Adams, Harnett in the Hall
By Diane Imrie
As you are reading this column, I will be in Calgary attending the Canadian Association for Sport Heritage (CASH) Conference being hosted by Canada’s Sports Hall of Fame.
I am extremely excited to be attending the conference as I will have the chance to share information with my colleagues from across Canada who will be representing sports museums and halls of fame both large and small.
I will also get the opportunity to see the newly built Canada’s Sports Hall of Fame which opened on July 1, 2011 at Canada Olympic Park, at a cost of $30 million.
The 44,000-square foot facility includes 11 exhibit galleries, a number of interactive displays, over 15,000 artifacts and an honoured members gallery celebrating over 500 inductees.
It is nice to finally see some major government dollars going to support a museum dedicated to our national sports heritage given that for years so much support has been directed to national museums and galleries dedicated to such things as war, transportation, nature, art and civilization.
The history of our nation’s sports shrine actually dates back to the late 1940s when a man by the name of Harry Price, who at that time was the chairman of the sports committee for the Canadian National Exhibition, undertook a cross-country trek to drum up support to build a museum dedicated to honouring and preserving our national sports history.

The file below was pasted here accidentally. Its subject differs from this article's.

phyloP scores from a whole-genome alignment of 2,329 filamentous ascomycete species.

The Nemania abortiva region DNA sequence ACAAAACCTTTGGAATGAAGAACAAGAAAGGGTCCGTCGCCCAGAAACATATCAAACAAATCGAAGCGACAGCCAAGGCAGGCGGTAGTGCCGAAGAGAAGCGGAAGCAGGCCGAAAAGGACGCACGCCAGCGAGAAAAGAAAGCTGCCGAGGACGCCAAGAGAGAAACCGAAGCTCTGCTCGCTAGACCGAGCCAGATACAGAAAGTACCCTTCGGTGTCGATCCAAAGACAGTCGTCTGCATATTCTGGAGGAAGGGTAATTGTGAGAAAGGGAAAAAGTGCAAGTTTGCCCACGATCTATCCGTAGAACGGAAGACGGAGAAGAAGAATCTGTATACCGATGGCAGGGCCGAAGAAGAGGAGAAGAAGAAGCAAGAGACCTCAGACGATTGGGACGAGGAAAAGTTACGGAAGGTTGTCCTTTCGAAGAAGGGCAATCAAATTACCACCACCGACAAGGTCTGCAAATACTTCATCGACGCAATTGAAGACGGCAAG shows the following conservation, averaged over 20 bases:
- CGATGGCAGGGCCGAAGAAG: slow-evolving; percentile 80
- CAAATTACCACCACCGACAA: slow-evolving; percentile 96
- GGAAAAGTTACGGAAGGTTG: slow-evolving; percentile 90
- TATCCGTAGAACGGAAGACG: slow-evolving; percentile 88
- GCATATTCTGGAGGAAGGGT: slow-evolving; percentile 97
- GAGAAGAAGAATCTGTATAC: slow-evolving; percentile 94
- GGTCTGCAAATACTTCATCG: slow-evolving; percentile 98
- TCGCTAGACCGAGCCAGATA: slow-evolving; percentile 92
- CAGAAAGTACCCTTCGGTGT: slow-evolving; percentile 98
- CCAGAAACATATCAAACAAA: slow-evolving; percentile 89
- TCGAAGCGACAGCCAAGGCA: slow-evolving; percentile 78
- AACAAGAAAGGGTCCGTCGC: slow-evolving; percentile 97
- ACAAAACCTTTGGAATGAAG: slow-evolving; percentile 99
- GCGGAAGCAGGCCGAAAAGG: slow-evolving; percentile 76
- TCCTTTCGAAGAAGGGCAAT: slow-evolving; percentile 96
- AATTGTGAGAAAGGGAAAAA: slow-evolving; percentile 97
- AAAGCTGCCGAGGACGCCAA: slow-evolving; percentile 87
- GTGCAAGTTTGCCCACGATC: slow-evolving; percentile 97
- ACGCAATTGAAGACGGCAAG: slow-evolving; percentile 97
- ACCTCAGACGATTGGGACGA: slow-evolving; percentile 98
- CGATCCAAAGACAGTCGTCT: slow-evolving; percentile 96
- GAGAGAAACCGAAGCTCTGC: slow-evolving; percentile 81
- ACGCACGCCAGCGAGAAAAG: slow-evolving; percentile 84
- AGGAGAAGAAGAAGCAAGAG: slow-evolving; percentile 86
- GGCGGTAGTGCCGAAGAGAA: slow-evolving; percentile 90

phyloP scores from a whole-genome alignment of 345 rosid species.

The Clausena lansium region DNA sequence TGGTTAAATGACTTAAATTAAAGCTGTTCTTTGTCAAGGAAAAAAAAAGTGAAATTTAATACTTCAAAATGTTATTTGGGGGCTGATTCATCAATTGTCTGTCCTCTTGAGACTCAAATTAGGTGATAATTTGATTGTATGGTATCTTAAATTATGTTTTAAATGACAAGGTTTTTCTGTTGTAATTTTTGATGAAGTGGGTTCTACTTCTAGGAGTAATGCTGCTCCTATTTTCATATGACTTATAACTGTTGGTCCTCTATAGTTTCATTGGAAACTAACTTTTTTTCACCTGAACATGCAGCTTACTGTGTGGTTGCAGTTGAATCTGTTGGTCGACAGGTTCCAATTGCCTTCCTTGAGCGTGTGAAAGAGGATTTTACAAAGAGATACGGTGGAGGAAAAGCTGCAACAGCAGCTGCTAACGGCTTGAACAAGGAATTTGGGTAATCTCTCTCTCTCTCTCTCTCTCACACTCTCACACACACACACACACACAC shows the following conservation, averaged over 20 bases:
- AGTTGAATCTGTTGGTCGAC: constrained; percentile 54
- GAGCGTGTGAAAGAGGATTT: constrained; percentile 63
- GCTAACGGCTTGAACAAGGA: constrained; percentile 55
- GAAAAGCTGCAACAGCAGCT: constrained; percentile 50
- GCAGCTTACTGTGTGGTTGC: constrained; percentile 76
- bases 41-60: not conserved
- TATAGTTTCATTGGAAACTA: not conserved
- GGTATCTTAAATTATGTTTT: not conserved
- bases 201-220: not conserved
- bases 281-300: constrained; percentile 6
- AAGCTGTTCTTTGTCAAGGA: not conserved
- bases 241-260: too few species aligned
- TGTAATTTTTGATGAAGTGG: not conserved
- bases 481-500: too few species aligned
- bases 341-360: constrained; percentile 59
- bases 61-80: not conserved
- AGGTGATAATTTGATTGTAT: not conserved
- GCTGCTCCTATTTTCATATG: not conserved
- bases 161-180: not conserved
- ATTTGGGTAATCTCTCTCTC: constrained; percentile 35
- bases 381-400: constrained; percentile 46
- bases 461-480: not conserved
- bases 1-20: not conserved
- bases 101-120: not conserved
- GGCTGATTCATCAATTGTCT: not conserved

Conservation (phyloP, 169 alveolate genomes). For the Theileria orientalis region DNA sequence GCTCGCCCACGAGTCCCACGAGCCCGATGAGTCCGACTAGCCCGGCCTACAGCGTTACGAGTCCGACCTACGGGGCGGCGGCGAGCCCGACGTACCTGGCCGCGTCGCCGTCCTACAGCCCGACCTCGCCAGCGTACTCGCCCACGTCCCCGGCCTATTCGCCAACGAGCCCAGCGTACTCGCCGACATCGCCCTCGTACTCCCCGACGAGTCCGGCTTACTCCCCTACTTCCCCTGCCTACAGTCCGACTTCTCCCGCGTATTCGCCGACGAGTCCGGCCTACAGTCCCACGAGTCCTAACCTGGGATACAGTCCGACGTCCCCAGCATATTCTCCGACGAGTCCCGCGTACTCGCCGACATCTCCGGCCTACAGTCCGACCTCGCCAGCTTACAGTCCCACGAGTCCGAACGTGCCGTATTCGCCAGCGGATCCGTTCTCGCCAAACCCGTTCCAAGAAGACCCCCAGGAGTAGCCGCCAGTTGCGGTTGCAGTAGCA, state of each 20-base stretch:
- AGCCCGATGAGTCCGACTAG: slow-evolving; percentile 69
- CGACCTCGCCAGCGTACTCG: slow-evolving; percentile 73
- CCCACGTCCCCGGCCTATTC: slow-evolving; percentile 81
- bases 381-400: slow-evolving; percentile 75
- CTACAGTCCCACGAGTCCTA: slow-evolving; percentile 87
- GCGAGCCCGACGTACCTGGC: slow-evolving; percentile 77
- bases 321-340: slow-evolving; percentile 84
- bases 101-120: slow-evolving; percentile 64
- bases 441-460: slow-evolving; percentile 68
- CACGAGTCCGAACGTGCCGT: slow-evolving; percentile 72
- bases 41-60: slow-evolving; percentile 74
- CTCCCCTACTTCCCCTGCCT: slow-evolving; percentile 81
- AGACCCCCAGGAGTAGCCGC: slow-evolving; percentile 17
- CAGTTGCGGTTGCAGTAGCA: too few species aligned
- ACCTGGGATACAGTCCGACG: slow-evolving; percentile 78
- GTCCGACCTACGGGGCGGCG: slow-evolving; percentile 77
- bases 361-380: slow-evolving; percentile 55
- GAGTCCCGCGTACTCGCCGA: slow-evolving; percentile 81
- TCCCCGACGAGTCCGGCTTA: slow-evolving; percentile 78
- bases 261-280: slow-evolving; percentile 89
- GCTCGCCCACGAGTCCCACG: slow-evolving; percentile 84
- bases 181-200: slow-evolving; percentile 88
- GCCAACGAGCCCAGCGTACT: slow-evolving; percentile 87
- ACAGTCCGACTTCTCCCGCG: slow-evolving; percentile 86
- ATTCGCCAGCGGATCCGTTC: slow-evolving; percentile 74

The drive to develop sports halls of fame and sports museums during that time was no doubt spurred on by the establishment in 1936, of the National Baseball Hall of Fame and Museum which was opened in Cooperstown, N.Y., in June of 1939.
Canada’s Sports Hall of Fame first opened its doors on Aug. 24, 1955 at the Stanley Barracks, located on the CNE grounds in Toronto.
The first slate of inductees included over 50 individuals and a boat. Yes, a boat. The racing yacht Bluenose, the one featured on our dime, was the first non-human inductee to join the ranks of Canada’s Sports Hall of Fame, followed in 1960 by the hydroplane Miss Supertest III and later by horses Northern Dancer and Big Ben.
In terms of representation in the national shrine for athletes and builders from Thunder Bay, I believe only two individuals have made the cut, including hockey player and builder Jack Adams and Olympic cyclist Curt Harnett.
Kenora’s Gary Bergman was honoured along with the members of Canada’s 1972 Summit Series hockey team, one of very few teams to be inducted.
It was also during the 1940s that there was an effort underway to establish a museum and hall of fame dedicated to a game thought by many to be our national sport.
In 1943, the National Hockey League and the Canadian Amateur Hockey Association struck an agreement to try to establish a Hockey Hall of Fame in Kingston, Ont., considered by some to be the birthplace of the game.
In 1945, the first slate of honoured members, which included 12 players and two builders, was selected.
It was fitting that the inaugural builders were two men that had given their names to the most sought after hockey trophies during that time, Sir Montagu Allan and Lord Stanley of Preston.
Some of the original player inductees are also affiliated with hardware that is presented today, including Hobey Baker, Art Ross and George Vezina.